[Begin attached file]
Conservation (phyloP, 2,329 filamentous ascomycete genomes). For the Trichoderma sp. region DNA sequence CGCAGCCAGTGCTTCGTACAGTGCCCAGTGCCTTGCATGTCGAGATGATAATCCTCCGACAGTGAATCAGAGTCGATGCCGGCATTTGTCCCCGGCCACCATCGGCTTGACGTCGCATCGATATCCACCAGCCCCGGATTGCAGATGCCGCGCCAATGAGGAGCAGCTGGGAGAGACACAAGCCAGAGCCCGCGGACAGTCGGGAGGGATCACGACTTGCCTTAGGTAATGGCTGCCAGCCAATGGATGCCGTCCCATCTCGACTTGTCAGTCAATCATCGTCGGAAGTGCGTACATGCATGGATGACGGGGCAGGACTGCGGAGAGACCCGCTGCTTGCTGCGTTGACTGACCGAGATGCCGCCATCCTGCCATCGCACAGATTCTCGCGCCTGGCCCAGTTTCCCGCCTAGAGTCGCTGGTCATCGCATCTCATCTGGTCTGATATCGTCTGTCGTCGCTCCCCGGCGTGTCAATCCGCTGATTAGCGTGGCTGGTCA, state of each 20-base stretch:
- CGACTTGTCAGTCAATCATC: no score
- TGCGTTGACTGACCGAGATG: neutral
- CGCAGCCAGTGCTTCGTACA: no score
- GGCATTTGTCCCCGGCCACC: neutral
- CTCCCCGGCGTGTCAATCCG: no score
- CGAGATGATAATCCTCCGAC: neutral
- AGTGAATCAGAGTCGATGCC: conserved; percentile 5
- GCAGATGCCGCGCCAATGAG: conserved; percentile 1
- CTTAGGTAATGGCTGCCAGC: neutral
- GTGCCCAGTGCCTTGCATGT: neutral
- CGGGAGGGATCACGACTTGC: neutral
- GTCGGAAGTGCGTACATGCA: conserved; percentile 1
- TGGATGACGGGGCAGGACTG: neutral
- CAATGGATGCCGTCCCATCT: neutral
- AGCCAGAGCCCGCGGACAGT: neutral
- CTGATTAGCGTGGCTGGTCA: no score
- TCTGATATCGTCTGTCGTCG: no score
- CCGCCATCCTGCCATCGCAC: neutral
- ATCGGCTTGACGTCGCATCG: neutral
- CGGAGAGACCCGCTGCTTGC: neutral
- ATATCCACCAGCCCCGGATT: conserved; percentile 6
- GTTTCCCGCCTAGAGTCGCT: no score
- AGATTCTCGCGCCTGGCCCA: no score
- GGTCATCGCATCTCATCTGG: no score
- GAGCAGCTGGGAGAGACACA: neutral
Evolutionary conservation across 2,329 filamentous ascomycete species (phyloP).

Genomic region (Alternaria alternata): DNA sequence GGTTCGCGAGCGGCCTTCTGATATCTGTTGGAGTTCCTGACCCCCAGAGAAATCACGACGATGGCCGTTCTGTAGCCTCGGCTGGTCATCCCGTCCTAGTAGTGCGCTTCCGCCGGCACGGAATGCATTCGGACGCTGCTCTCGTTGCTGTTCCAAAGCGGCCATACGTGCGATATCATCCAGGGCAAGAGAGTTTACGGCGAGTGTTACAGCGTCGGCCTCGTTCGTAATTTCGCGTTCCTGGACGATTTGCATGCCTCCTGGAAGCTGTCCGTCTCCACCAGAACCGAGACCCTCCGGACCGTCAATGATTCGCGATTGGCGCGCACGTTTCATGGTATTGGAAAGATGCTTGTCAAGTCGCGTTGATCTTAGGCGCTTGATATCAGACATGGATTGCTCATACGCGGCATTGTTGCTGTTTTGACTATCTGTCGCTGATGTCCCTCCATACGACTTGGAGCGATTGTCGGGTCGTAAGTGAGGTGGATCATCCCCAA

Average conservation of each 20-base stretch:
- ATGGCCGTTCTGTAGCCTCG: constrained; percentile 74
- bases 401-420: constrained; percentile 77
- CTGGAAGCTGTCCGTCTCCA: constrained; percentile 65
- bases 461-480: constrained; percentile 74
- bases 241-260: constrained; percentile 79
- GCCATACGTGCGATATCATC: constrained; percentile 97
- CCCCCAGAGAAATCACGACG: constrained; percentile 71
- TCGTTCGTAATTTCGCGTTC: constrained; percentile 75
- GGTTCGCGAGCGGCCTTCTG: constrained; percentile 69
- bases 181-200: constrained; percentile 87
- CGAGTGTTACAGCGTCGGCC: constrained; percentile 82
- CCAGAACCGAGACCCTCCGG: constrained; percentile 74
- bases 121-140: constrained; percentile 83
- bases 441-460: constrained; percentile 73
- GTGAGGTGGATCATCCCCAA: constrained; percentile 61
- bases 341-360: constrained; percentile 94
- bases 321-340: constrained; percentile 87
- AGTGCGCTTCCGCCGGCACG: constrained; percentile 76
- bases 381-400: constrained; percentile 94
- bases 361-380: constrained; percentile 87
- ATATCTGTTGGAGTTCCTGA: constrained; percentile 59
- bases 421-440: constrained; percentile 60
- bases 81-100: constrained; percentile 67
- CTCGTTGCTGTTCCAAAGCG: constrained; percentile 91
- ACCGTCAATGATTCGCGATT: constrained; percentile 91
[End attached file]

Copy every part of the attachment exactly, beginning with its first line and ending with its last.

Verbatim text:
Conservation (phyloP, 2,329 filamentous ascomycete genomes). For the Trichoderma sp. region DNA sequence CGCAGCCAGTGCTTCGTACAGTGCCCAGTGCCTTGCATGTCGAGATGATAATCCTCCGACAGTGAATCAGAGTCGATGCCGGCATTTGTCCCCGGCCACCATCGGCTTGACGTCGCATCGATATCCACCAGCCCCGGATTGCAGATGCCGCGCCAATGAGGAGCAGCTGGGAGAGACACAAGCCAGAGCCCGCGGACAGTCGGGAGGGATCACGACTTGCCTTAGGTAATGGCTGCCAGCCAATGGATGCCGTCCCATCTCGACTTGTCAGTCAATCATCGTCGGAAGTGCGTACATGCATGGATGACGGGGCAGGACTGCGGAGAGACCCGCTGCTTGCTGCGTTGACTGACCGAGATGCCGCCATCCTGCCATCGCACAGATTCTCGCGCCTGGCCCAGTTTCCCGCCTAGAGTCGCTGGTCATCGCATCTCATCTGGTCTGATATCGTCTGTCGTCGCTCCCCGGCGTGTCAATCCGCTGATTAGCGTGGCTGGTCA, state of each 20-base stretch:
- CGACTTGTCAGTCAATCATC: no score
- TGCGTTGACTGACCGAGATG: neutral
- CGCAGCCAGTGCTTCGTACA: no score
- GGCATTTGTCCCCGGCCACC: neutral
- CTCCCCGGCGTGTCAATCCG: no score
- CGAGATGATAATCCTCCGAC: neutral
- AGTGAATCAGAGTCGATGCC: conserved; percentile 5
- GCAGATGCCGCGCCAATGAG: conserved; percentile 1
- CTTAGGTAATGGCTGCCAGC: neutral
- GTGCCCAGTGCCTTGCATGT: neutral
- CGGGAGGGATCACGACTTGC: neutral
- GTCGGAAGTGCGTACATGCA: conserved; percentile 1
- TGGATGACGGGGCAGGACTG: neutral
- CAATGGATGCCGTCCCATCT: neutral
- AGCCAGAGCCCGCGGACAGT: neutral
- CTGATTAGCGTGGCTGGTCA: no score
- TCTGATATCGTCTGTCGTCG: no score
- CCGCCATCCTGCCATCGCAC: neutral
- ATCGGCTTGACGTCGCATCG: neutral
- CGGAGAGACCCGCTGCTTGC: neutral
- ATATCCACCAGCCCCGGATT: conserved; percentile 6
- GTTTCCCGCCTAGAGTCGCT: no score
- AGATTCTCGCGCCTGGCCCA: no score
- GGTCATCGCATCTCATCTGG: no score
- GAGCAGCTGGGAGAGACACA: neutral
Evolutionary conservation across 2,329 filamentous ascomycete species (phyloP).

Genomic region (Alternaria alternata): DNA sequence GGTTCGCGAGCGGCCTTCTGATATCTGTTGGAGTTCCTGACCCCCAGAGAAATCACGACGATGGCCGTTCTGTAGCCTCGGCTGGTCATCCCGTCCTAGTAGTGCGCTTCCGCCGGCACGGAATGCATTCGGACGCTGCTCTCGTTGCTGTTCCAAAGCGGCCATACGTGCGATATCATCCAGGGCAAGAGAGTTTACGGCGAGTGTTACAGCGTCGGCCTCGTTCGTAATTTCGCGTTCCTGGACGATTTGCATGCCTCCTGGAAGCTGTCCGTCTCCACCAGAACCGAGACCCTCCGGACCGTCAATGATTCGCGATTGGCGCGCACGTTTCATGGTATTGGAAAGATGCTTGTCAAGTCGCGTTGATCTTAGGCGCTTGATATCAGACATGGATTGCTCATACGCGGCATTGTTGCTGTTTTGACTATCTGTCGCTGATGTCCCTCCATACGACTTGGAGCGATTGTCGGGTCGTAAGTGAGGTGGATCATCCCCAA

Average conservation of each 20-base stretch:
- ATGGCCGTTCTGTAGCCTCG: constrained; percentile 74
- bases 401-420: constrained; percentile 77
- CTGGAAGCTGTCCGTCTCCA: constrained; percentile 65
- bases 461-480: constrained; percentile 74
- bases 241-260: constrained; percentile 79
- GCCATACGTGCGATATCATC: constrained; percentile 97
- CCCCCAGAGAAATCACGACG: constrained; percentile 71
- TCGTTCGTAATTTCGCGTTC: constrained; percentile 75
- GGTTCGCGAGCGGCCTTCTG: constrained; percentile 69
- bases 181-200: constrained; percentile 87
- CGAGTGTTACAGCGTCGGCC: constrained; percentile 82
- CCAGAACCGAGACCCTCCGG: constrained; percentile 74
- bases 121-140: constrained; percentile 83
- bases 441-460: constrained; percentile 73
- GTGAGGTGGATCATCCCCAA: constrained; percentile 61
- bases 341-360: constrained; percentile 94
- bases 321-340: constrained; percentile 87
- AGTGCGCTTCCGCCGGCACG: constrained; percentile 76
- bases 381-400: constrained; percentile 94
- bases 361-380: constrained; percentile 87
- ATATCTGTTGGAGTTCCTGA: constrained; percentile 59
- bases 421-440: constrained; percentile 60
- bases 81-100: constrained; percentile 67
- CTCGTTGCTGTTCCAAAGCG: constrained; percentile 91
- ACCGTCAATGATTCGCGATT: constrained; percentile 91